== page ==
gnome-panel

In case, however, the problem was that I wanted to hid the two panels I use (the default top and bottom panels.)

Panel Properties sample screenshot.

So I right ...

Exclusive OR in a Venn Diagram, three values are involved

I created a little script to generate a daily tarball as a backup of a customer website.

Everyday, though, I would get the following error:

tar: .../public_html/wp-content: file changed as we read it

As you can see, the website is using Wordpress.

The error, though, I could not replicate when I would run the tar command by hand. What gives?

Looking closer into it, I noticed that my crontab setup would actually run the cron.php at the same time as the backup would run:

# m  h dom mon dow   command
  0  3 *   *   *     /.../backups/backup.sh

*/10 * *   *   *     cd ...

A Single Poppy in a field.

There is an old book about design patterns in JavaScript and there is an example of the Singleton pattern:

https://addyosmani.com/resources/essentialjsdesignpatterns/book/

However, the new way of creating a Singleton in ES6 uses a simple class and exports the instance as follow:

class Singleton {
  constructor () {
    if (!Singleton.instance) {
      Singleton.instance = this
    }
    // Initialize object
    return Singleton.instance
  }
  // Properties & Methods
}

const instance = new Singleton()
Object.freeze(instance)

export default instance

Source: ...

More Small Bansai Trees fit in the same amount of space as one giant sequoia tree.

When was Compressed OOP created in Java?

Whenever the Java interpreter was converted to work on 64 bit machines, the pointers, just like with any other software, doubled in size. In other words, the good old 32 bit pointers which used 4 bytes, now went to 64 bit pointers which use 8 bytes. So each reference to any object now uses 2x the size.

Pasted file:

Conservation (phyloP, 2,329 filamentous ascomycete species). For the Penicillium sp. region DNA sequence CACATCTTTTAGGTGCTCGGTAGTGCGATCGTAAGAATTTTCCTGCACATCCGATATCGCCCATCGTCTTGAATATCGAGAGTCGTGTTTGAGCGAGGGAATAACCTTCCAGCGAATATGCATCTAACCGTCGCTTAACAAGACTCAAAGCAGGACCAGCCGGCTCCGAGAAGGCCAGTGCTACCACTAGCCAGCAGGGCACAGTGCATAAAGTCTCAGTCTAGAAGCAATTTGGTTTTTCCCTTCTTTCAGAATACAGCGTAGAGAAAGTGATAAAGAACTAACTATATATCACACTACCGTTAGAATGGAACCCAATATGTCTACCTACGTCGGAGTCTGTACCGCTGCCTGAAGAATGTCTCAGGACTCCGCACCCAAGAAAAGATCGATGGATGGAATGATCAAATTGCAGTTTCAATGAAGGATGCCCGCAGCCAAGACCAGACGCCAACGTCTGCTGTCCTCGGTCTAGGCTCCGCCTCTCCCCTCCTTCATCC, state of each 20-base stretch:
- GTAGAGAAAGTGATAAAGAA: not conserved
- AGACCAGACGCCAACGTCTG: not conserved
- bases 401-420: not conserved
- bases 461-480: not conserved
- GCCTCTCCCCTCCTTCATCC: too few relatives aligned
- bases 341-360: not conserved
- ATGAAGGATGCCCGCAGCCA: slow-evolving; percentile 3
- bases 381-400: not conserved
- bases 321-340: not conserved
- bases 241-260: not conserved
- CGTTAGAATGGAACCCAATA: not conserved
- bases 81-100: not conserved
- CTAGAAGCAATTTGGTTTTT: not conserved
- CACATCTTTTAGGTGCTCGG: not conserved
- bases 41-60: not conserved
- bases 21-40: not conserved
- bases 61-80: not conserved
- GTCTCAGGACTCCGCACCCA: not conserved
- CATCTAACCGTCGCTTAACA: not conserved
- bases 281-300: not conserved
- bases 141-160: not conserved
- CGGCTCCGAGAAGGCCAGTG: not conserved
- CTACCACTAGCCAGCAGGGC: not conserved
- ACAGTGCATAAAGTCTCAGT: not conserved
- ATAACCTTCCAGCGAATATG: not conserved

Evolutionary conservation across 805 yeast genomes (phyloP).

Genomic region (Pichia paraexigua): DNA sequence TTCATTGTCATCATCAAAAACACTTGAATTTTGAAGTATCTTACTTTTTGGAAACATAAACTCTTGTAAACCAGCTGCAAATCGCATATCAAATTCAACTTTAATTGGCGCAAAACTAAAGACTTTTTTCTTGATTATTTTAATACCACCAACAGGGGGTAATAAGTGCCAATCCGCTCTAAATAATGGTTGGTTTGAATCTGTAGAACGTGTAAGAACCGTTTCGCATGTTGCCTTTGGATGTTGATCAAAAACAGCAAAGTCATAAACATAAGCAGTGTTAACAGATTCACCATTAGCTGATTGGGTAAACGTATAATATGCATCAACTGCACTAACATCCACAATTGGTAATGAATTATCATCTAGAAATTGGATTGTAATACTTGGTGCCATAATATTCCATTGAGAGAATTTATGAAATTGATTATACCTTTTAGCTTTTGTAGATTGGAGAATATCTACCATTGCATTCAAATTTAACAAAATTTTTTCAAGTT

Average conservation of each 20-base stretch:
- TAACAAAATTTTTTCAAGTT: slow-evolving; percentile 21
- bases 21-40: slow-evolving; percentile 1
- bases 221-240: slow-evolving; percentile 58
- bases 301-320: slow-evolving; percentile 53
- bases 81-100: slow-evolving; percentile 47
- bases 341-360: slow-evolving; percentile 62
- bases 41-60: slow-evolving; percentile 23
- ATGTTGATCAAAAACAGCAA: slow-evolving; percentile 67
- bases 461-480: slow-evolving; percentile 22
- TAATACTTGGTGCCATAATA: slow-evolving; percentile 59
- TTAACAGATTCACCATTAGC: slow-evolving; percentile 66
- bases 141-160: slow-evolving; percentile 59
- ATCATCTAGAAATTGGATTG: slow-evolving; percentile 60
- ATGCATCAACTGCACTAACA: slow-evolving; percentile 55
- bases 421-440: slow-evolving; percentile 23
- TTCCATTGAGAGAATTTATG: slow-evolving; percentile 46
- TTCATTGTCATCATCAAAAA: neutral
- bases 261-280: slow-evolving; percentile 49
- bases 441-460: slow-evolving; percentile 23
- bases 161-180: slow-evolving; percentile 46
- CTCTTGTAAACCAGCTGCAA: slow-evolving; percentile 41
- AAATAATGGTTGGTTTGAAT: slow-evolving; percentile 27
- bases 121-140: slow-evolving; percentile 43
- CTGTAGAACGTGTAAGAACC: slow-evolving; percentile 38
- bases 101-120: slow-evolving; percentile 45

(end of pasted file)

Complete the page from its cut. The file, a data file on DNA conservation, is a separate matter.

The JVM engineers then decided to implement a Compressed version of the pointers which came out with Java SE 6u23 and all versions over Java 7.

The advantage of 64 bit computers is that you can have a very large amount of memory. For a long time ...

Maze of Bugs

The jsdoc tool is much better than doxygen in generating documentation from JavaScript code. Actually doxygen doesn't work at all with ES6 code. At least as of 2018.

So I had to switch to jsdoc. It's annoying that they have no support for the backslash (\), only '@' character. Also there are all sorts of bugs, when this is defined, that doesn't work. If that is not define, then this other thing doesn't work...

For example, I used the @description in that causes problems between the class, the class constructor, and who knows what. So I don't use it at all at ...

What is a fishing boat doing in a field?!

Now a days, I write a lot of my documentation using markdown.

The fact is that it is rather difficult to find problems when I make a mistake such as put a lone backtick (`).

Often it feels like the syntax highlighter is failing.

One way to at least make sure that the file fails for real is to make sure that the highlighting starts from the very beginning of the file. To do so you want to change the number of lines that the highlighting works on.

The number of lines is defined in two variables and you probably want to change both of them. Note that to do so, you need to use the :syntax ...